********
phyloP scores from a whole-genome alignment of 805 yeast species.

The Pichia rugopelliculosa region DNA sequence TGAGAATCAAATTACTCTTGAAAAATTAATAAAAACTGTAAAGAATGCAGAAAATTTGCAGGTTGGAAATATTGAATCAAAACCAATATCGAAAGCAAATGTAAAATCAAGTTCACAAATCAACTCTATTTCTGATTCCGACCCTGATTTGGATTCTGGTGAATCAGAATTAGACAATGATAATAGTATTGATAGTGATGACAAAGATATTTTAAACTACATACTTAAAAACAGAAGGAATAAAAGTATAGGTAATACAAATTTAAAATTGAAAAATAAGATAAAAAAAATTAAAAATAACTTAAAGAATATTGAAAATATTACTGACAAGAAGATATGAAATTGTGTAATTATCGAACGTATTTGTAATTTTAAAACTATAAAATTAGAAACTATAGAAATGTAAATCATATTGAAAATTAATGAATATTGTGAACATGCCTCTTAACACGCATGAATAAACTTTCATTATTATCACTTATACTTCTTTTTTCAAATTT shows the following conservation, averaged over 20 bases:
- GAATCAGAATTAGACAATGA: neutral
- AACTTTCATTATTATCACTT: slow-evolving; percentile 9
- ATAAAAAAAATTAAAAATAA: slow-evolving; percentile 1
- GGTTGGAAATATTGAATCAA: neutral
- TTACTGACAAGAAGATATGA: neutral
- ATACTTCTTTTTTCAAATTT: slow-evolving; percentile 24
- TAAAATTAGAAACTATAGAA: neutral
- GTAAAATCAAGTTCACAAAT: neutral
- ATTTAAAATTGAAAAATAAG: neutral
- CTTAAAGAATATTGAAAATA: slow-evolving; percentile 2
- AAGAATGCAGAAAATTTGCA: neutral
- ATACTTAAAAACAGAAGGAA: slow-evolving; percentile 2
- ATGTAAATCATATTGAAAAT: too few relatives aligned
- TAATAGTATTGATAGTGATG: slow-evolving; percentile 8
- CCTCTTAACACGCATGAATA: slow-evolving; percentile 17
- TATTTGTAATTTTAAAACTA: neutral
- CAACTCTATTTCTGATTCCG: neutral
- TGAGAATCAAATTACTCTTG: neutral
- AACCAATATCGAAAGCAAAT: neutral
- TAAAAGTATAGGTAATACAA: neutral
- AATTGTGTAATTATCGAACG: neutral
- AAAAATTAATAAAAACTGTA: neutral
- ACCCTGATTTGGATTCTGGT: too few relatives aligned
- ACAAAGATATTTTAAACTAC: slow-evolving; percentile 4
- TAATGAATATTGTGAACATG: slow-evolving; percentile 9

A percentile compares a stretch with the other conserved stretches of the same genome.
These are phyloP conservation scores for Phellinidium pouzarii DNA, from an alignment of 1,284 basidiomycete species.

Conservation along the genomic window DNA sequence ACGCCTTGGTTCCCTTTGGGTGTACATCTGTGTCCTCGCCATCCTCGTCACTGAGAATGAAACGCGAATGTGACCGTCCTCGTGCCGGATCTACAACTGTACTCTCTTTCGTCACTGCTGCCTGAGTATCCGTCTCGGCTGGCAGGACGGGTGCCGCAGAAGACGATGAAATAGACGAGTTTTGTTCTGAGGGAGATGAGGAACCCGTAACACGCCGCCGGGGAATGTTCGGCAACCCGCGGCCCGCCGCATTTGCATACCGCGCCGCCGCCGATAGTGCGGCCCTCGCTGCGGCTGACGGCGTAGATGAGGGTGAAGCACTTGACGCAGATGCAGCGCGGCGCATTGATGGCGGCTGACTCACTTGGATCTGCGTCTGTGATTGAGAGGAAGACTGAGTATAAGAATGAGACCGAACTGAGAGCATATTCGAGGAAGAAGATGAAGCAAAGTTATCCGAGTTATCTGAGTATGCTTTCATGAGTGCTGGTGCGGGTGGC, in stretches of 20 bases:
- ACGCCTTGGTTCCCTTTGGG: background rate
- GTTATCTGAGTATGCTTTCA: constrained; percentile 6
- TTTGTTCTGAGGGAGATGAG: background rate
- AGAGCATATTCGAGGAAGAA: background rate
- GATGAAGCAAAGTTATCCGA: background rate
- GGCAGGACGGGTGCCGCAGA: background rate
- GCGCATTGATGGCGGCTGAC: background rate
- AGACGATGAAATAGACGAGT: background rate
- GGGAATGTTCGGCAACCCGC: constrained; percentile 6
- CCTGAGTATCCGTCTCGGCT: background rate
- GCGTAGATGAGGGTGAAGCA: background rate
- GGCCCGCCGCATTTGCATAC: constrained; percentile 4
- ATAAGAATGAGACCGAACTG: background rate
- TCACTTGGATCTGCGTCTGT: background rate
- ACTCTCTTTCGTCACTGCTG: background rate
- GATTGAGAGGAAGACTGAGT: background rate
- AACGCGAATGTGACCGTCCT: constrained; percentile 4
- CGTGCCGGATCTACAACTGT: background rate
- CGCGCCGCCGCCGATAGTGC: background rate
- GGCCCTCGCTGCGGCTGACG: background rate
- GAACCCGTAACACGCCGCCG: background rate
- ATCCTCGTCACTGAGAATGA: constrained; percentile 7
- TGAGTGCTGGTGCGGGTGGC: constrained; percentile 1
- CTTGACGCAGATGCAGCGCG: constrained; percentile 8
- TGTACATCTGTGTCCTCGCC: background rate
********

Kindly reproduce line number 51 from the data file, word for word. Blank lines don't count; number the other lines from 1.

- GAACCCGTAACACGCCGCCG: background rate